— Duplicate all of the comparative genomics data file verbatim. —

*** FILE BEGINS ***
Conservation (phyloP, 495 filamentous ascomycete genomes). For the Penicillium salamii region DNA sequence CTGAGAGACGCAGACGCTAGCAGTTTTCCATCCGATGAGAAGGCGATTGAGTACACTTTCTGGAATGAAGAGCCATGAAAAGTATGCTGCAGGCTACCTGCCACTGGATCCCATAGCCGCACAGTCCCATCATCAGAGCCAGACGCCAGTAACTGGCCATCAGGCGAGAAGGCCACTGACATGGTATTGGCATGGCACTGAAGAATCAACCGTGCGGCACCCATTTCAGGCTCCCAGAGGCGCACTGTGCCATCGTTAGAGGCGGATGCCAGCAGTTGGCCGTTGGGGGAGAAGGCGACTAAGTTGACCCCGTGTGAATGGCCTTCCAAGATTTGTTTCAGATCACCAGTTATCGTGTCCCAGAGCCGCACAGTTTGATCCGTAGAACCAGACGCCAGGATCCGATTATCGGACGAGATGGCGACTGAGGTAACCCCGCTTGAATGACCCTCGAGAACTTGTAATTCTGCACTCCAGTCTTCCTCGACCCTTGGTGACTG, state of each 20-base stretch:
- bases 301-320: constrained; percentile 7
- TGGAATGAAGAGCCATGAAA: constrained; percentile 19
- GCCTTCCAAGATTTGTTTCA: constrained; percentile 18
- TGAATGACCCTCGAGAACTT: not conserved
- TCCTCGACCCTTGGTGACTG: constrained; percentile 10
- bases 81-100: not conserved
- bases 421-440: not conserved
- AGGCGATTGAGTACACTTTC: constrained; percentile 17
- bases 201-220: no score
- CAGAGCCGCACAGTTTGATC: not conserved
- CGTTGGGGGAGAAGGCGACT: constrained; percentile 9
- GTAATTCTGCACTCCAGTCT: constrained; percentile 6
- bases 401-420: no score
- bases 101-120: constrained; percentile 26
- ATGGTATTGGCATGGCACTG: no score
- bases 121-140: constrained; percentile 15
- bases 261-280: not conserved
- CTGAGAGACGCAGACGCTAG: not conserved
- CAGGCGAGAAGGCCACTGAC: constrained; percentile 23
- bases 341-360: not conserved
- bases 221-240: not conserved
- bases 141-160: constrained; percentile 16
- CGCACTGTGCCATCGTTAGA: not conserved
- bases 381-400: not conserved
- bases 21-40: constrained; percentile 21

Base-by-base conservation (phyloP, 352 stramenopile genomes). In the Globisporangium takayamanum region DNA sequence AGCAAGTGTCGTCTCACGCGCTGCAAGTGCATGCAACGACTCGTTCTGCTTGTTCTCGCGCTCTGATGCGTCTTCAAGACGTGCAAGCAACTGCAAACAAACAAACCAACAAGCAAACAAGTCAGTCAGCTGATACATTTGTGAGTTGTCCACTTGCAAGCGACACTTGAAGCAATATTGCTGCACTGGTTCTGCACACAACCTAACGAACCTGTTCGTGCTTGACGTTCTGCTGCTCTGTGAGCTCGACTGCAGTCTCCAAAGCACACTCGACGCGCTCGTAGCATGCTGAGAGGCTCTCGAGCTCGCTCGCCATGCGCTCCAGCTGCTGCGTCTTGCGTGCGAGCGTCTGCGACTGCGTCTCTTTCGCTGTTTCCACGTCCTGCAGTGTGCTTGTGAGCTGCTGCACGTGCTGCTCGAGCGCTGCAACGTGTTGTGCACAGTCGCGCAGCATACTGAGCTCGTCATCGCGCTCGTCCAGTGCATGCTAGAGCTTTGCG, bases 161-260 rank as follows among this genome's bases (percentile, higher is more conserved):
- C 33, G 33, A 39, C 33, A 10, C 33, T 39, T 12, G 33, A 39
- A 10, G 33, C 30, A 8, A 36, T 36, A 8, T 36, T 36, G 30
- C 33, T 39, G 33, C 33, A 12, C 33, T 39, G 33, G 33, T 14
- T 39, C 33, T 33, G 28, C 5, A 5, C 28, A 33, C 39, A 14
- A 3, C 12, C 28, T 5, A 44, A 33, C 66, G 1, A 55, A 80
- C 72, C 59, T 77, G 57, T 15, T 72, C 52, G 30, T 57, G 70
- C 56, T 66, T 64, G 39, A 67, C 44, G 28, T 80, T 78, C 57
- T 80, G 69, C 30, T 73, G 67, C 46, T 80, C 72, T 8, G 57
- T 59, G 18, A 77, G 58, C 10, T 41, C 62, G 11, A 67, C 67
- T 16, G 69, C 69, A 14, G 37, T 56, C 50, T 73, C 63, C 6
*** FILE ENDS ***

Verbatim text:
Conservation (phyloP, 495 filamentous ascomycete genomes). For the Penicillium salamii region DNA sequence CTGAGAGACGCAGACGCTAGCAGTTTTCCATCCGATGAGAAGGCGATTGAGTACACTTTCTGGAATGAAGAGCCATGAAAAGTATGCTGCAGGCTACCTGCCACTGGATCCCATAGCCGCACAGTCCCATCATCAGAGCCAGACGCCAGTAACTGGCCATCAGGCGAGAAGGCCACTGACATGGTATTGGCATGGCACTGAAGAATCAACCGTGCGGCACCCATTTCAGGCTCCCAGAGGCGCACTGTGCCATCGTTAGAGGCGGATGCCAGCAGTTGGCCGTTGGGGGAGAAGGCGACTAAGTTGACCCCGTGTGAATGGCCTTCCAAGATTTGTTTCAGATCACCAGTTATCGTGTCCCAGAGCCGCACAGTTTGATCCGTAGAACCAGACGCCAGGATCCGATTATCGGACGAGATGGCGACTGAGGTAACCCCGCTTGAATGACCCTCGAGAACTTGTAATTCTGCACTCCAGTCTTCCTCGACCCTTGGTGACTG, state of each 20-base stretch:
- bases 301-320: constrained; percentile 7
- TGGAATGAAGAGCCATGAAA: constrained; percentile 19
- GCCTTCCAAGATTTGTTTCA: constrained; percentile 18
- TGAATGACCCTCGAGAACTT: not conserved
- TCCTCGACCCTTGGTGACTG: constrained; percentile 10
- bases 81-100: not conserved
- bases 421-440: not conserved
- AGGCGATTGAGTACACTTTC: constrained; percentile 17
- bases 201-220: no score
- CAGAGCCGCACAGTTTGATC: not conserved
- CGTTGGGGGAGAAGGCGACT: constrained; percentile 9
- GTAATTCTGCACTCCAGTCT: constrained; percentile 6
- bases 401-420: no score
- bases 101-120: constrained; percentile 26
- ATGGTATTGGCATGGCACTG: no score
- bases 121-140: constrained; percentile 15
- bases 261-280: not conserved
- CTGAGAGACGCAGACGCTAG: not conserved
- CAGGCGAGAAGGCCACTGAC: constrained; percentile 23
- bases 341-360: not conserved
- bases 221-240: not conserved
- bases 141-160: constrained; percentile 16
- CGCACTGTGCCATCGTTAGA: not conserved
- bases 381-400: not conserved
- bases 21-40: constrained; percentile 21

Base-by-base conservation (phyloP, 352 stramenopile genomes). In the Globisporangium takayamanum region DNA sequence AGCAAGTGTCGTCTCACGCGCTGCAAGTGCATGCAACGACTCGTTCTGCTTGTTCTCGCGCTCTGATGCGTCTTCAAGACGTGCAAGCAACTGCAAACAAACAAACCAACAAGCAAACAAGTCAGTCAGCTGATACATTTGTGAGTTGTCCACTTGCAAGCGACACTTGAAGCAATATTGCTGCACTGGTTCTGCACACAACCTAACGAACCTGTTCGTGCTTGACGTTCTGCTGCTCTGTGAGCTCGACTGCAGTCTCCAAAGCACACTCGACGCGCTCGTAGCATGCTGAGAGGCTCTCGAGCTCGCTCGCCATGCGCTCCAGCTGCTGCGTCTTGCGTGCGAGCGTCTGCGACTGCGTCTCTTTCGCTGTTTCCACGTCCTGCAGTGTGCTTGTGAGCTGCTGCACGTGCTGCTCGAGCGCTGCAACGTGTTGTGCACAGTCGCGCAGCATACTGAGCTCGTCATCGCGCTCGTCCAGTGCATGCTAGAGCTTTGCG, bases 161-260 rank as follows among this genome's bases (percentile, higher is more conserved):
- C 33, G 33, A 39, C 33, A 10, C 33, T 39, T 12, G 33, A 39
- A 10, G 33, C 30, A 8, A 36, T 36, A 8, T 36, T 36, G 30
- C 33, T 39, G 33, C 33, A 12, C 33, T 39, G 33, G 33, T 14
- T 39, C 33, T 33, G 28, C 5, A 5, C 28, A 33, C 39, A 14
- A 3, C 12, C 28, T 5, A 44, A 33, C 66, G 1, A 55, A 80
- C 72, C 59, T 77, G 57, T 15, T 72, C 52, G 30, T 57, G 70
- C 56, T 66, T 64, G 39, A 67, C 44, G 28, T 80, T 78, C 57
- T 80, G 69, C 30, T 73, G 67, C 46, T 80, C 72, T 8, G 57
- T 59, G 18, A 77, G 58, C 10, T 41, C 62, G 11, A 67, C 67
- T 16, G 69, C 69, A 14, G 37, T 56, C 50, T 73, C 63, C 6